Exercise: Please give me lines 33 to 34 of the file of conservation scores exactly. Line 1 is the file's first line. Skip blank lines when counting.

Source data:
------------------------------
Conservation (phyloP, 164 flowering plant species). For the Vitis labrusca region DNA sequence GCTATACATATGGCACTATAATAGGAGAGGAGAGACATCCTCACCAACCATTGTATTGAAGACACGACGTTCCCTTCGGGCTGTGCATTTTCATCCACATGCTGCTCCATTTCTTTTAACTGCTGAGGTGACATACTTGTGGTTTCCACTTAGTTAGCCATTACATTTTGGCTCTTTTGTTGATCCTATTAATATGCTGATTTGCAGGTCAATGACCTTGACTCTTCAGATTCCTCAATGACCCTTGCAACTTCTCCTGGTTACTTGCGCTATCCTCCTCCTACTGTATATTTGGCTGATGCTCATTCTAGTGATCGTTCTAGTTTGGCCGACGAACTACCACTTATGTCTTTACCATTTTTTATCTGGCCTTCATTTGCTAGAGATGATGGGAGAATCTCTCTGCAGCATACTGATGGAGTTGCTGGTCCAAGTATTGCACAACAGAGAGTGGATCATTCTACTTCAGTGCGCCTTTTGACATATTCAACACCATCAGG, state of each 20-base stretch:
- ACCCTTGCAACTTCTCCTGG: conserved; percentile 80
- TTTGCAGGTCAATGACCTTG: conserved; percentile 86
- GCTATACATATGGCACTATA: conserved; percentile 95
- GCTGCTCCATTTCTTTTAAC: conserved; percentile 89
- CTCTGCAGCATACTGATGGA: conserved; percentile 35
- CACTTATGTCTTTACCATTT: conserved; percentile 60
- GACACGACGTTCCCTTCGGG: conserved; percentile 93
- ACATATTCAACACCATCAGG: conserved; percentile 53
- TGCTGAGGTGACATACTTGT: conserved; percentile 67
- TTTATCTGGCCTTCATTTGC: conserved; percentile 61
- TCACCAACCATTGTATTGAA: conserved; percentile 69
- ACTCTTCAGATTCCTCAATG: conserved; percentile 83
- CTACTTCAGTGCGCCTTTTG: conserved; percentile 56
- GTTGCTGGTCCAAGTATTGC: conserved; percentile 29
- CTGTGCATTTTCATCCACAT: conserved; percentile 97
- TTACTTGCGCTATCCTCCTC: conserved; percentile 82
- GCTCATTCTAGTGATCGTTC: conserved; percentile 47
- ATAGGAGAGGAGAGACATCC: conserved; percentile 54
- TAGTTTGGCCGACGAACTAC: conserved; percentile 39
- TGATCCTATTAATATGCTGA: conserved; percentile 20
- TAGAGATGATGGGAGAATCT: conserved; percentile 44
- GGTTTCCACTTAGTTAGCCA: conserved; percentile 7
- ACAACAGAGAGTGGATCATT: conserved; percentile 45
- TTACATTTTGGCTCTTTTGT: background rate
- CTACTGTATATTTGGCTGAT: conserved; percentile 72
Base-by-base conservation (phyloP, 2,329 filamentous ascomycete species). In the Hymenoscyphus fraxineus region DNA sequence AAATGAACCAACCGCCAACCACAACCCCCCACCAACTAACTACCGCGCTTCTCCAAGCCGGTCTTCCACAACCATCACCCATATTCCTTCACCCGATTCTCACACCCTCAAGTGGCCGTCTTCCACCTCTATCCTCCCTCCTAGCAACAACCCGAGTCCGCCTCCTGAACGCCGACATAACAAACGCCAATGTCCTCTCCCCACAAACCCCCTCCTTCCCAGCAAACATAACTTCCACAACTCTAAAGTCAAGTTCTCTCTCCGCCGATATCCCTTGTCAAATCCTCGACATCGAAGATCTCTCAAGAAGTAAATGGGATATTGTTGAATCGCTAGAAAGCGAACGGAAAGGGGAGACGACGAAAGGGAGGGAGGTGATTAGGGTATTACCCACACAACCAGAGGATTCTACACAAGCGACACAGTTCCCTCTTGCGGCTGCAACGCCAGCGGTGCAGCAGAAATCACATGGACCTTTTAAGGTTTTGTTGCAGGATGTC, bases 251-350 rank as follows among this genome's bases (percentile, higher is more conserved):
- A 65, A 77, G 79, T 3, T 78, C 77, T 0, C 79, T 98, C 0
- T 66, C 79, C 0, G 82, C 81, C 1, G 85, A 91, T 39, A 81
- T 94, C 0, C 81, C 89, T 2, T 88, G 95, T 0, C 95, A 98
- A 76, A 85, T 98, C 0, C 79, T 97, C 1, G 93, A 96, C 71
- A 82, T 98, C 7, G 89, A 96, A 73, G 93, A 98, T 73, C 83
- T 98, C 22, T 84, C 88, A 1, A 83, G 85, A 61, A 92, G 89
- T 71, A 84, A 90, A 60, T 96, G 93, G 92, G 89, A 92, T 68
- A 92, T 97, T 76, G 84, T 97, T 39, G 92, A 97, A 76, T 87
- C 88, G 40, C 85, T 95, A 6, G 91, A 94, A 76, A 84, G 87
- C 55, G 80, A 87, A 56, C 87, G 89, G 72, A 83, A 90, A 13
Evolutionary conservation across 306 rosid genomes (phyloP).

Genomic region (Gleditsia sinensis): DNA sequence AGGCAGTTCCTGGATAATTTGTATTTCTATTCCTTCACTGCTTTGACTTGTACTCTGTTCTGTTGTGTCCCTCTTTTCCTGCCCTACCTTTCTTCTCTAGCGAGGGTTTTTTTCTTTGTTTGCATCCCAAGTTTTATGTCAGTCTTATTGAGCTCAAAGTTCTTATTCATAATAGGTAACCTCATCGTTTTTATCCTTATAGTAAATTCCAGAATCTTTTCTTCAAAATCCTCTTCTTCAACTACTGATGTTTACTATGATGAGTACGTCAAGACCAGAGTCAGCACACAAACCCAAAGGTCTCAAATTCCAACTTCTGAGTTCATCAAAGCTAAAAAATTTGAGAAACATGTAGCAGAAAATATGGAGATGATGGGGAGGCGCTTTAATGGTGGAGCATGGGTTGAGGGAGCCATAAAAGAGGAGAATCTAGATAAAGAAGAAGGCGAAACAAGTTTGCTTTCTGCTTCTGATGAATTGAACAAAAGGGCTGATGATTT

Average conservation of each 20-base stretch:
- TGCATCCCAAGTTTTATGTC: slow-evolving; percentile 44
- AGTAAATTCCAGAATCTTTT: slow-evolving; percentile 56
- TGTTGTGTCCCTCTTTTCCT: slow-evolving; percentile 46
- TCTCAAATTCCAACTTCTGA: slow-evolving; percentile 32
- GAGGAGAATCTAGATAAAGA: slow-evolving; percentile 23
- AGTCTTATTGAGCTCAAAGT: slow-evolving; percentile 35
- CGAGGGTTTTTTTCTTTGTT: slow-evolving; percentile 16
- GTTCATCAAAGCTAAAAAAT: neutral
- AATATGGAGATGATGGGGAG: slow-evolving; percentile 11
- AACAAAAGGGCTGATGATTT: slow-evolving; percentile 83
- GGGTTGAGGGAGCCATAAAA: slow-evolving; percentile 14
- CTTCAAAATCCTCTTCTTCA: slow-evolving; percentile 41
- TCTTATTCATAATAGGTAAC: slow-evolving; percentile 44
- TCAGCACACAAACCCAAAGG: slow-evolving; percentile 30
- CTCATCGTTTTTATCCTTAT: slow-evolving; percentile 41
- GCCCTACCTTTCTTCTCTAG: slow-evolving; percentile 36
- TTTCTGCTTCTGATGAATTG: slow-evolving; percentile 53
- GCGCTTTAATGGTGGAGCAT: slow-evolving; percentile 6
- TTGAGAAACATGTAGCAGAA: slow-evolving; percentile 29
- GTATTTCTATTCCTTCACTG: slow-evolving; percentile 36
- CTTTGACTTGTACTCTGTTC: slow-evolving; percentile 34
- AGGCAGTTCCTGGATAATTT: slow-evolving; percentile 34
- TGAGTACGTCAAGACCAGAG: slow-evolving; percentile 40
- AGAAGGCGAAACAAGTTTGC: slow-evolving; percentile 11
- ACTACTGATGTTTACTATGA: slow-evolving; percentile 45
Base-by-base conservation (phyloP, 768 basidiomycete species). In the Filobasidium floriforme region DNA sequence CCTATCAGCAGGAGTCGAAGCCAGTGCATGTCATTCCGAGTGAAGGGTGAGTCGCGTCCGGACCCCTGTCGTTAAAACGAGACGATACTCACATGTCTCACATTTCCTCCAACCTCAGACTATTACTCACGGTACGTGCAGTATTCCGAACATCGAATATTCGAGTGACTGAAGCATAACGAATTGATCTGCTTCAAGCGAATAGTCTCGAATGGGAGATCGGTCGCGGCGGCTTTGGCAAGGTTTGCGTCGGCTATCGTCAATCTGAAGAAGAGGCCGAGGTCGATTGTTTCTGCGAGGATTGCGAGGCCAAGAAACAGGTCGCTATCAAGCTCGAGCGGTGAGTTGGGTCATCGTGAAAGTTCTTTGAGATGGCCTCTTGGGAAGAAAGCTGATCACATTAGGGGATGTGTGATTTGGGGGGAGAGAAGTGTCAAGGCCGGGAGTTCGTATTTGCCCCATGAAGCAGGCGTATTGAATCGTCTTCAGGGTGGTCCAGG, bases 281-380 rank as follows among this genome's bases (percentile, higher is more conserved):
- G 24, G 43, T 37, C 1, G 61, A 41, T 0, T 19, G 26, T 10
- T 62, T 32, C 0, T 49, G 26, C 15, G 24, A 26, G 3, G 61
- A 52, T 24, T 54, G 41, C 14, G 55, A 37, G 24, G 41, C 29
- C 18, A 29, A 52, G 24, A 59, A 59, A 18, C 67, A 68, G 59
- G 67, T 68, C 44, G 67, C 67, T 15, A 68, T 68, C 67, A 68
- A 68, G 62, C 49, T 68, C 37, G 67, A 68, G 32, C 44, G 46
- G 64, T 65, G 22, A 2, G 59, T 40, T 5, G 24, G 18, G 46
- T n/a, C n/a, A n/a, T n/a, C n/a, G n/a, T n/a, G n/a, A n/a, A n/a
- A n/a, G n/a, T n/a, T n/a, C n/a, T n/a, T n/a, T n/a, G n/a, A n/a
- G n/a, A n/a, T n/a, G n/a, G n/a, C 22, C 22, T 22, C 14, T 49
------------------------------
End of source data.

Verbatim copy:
- T 98, C 22, T 84, C 88, A 1, A 83, G 85, A 61, A 92, G 89
- T 71, A 84, A 90, A 60, T 96, G 93, G 92, G 89, A 92, T 68